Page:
Peace is conditioned by strength and not by weakness or one-sided concession – Israeli PM Netanyahu
The State of Israel has faced many challenges since its declaration of independence. Most recently, paramilitary terrorist units fired hundreds of missiles towards Israeli cities, causing casualties and destruction. As always in such conflicts, our ally continues to demonstrate the exemplary resilience that springs from the indomitable spirit of the Israeli nation and the state’s unwavering determination to stand up to any aggression; and as always, the Israeli nation enjoys the full support and assistance of the civilized world. When fighting for the right to exist as a nation-state, it is natural to maintain a certain national dignity, to pursue a plan of peaceful development, to have a distinctive and unique voice among the cultures of the world, and to work and collaborate with others for the construction of a peaceful, just, and fair system of coexistence capable of effectively deterring all attempts to follow the path of violence or inequality.
However, in this long-familiar story, it is interesting to convey the main message in a different way. The most important implication of this statement is related to Israel’s will and ability to exist, act, and develop – first and foremost thanks to its own national resources, readiness and dedication. The State of Israel has almost never lacked the highly practical support of a key ally as well as the political support of a number of other countries. The right of the Jewish nation to form a state was reinforced by both historically unwritten laws and by the norms of written ones, but from 1948 to the present it is the Jewish nation itself that has publicly and tirelessly underlined its right to its own nation state. Moreover, the uniqueness of this country and the specificity of its political, economic and security systems boldly suggest that in the foreseeable future the original nature of the Jewish state’s organization will once again be based upon its own capabilities and state of readiness. The main starting point for enforcing Israel’s right to exist are the autonomy, independence and national interests of the Jewish people.
To elaborate on the introduction
In the process of exercising their autonomous national will, it is obvious that both the facilitation of this process by partners and its substantiation by international law will continue to be relevant. Yet it is also clear that the effectiveness of this facilitation by external actors increases when, in addition to the fact that your cause is fundamentally righteous, you also personally demonstrate your ability to successfully defend and further your own national interests. And this attitude, both in the context of appropriate levels of public awareness and of the maintenance of an adequate infrastructure system, becomes even more relevant given the many processes currently under way around the world. As we discussed in detail in previous articles, these processes have in recent years been marked by a fundamental shift in the international order. Although it is of course too early to come to a final conclusion regarding the contours of the future global order (or disorder?), a number of features can already be discerned: these are the dominant national agenda in relations between states, the reorganization of the global geo-economic network under the banner of economic nationalism, the further promotion of regionalism in world “affairs”, and the formation of formal or informal alliances between states based upon national or thematic or situational interests.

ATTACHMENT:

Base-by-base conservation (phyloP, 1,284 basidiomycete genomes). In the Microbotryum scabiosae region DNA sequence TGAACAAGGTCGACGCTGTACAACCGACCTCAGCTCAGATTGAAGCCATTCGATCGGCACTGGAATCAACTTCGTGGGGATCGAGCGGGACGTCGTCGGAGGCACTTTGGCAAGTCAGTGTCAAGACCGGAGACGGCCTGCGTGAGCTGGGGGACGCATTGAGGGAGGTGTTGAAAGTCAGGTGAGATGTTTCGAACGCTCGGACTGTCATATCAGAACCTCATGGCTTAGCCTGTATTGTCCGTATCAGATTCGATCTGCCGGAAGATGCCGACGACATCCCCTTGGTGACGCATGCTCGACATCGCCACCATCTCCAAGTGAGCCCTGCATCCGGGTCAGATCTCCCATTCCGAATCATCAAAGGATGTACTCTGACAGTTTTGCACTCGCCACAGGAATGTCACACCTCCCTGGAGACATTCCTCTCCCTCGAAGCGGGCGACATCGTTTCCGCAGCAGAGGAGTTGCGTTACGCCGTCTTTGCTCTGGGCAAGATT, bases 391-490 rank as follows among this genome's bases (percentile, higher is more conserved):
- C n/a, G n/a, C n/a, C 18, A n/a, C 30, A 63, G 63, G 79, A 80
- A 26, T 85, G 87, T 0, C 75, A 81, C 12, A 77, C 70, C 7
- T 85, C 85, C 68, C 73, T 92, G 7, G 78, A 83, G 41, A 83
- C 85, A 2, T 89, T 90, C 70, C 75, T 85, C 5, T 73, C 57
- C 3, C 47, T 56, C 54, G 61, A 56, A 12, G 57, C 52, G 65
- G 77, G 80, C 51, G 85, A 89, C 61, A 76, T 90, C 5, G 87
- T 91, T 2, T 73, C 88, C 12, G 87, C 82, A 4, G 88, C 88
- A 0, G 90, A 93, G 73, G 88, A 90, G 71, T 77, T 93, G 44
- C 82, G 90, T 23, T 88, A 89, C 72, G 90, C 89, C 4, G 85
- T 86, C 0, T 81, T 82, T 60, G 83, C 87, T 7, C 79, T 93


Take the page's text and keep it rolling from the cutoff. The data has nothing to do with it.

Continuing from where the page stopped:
Given these circumstances, the ability of a small country in a geopolitically complex region to protect and promote its own interests is particularly important. At the same time, a country requires a sense of reserve, as well as an orderly and self-sufficient system of national state mobilization to help its international allies in their efforts to strengthen its security. Only a broad conceptual system of defense and security could be launched in such coordination, especially considering the nation’s real readiness and organization, accompanied by allied and international legal support. In this equation, relying solely on the international component without possessing an effective national state “base” is nowadays a very risky experiment characterized by selfishness and the conjuncture of Realpolitik.
And speaking of Realpolitik, one must note that acting according to the realistic, not imaginary or illusory, laws of politics is a practice that should also be established in countries larger than our small nation, and that certain global states also speak openly about the widespread use of such practices. For example, in a recent newspaper interview, US Secretary of State Blinken discusses foreign policy in a pragmatic rather than doctrinal context. According to him, when trying to solve problems, the main requirements are practical solutions and new forms of co-operation; and this idea, which echoes in the speeches and statements of many other US officials, once again reveals that our main strategic partner has adopted new standards of foreign policy making and evaluation.